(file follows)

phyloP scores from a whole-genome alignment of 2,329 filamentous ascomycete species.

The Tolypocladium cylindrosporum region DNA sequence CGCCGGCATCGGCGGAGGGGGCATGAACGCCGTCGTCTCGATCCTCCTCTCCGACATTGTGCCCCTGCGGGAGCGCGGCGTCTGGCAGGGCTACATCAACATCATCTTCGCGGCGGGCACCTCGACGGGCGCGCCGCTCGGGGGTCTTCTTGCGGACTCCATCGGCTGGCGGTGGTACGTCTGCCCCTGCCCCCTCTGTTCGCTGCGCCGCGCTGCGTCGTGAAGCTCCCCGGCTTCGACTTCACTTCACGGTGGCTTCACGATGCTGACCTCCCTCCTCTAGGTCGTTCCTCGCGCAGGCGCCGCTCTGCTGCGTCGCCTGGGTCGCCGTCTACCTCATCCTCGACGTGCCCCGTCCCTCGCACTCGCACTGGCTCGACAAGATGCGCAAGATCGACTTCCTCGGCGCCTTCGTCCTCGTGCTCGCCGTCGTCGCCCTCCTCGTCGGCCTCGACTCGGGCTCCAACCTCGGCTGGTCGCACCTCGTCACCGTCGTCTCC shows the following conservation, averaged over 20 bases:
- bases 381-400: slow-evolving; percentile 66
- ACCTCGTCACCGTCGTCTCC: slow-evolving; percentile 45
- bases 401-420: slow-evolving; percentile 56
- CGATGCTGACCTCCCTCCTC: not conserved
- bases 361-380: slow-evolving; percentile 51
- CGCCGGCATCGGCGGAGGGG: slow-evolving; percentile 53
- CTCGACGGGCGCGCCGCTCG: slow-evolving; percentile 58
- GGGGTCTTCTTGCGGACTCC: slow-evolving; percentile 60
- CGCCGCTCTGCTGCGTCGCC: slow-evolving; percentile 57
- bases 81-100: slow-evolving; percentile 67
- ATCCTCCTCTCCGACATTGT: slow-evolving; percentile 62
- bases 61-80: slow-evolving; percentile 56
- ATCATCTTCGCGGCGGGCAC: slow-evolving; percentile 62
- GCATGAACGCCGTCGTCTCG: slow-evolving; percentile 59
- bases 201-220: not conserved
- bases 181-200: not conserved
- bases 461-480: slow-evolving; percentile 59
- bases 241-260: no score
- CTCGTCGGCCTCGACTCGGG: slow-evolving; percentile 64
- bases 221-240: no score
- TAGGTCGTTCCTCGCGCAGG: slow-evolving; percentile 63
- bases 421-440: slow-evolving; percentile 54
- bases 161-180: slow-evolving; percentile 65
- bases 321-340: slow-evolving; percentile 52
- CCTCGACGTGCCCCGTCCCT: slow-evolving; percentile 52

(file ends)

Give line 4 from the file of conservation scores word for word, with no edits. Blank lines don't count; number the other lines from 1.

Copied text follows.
- ACCTCGTCACCGTCGTCTCC: slow-evolving; percentile 45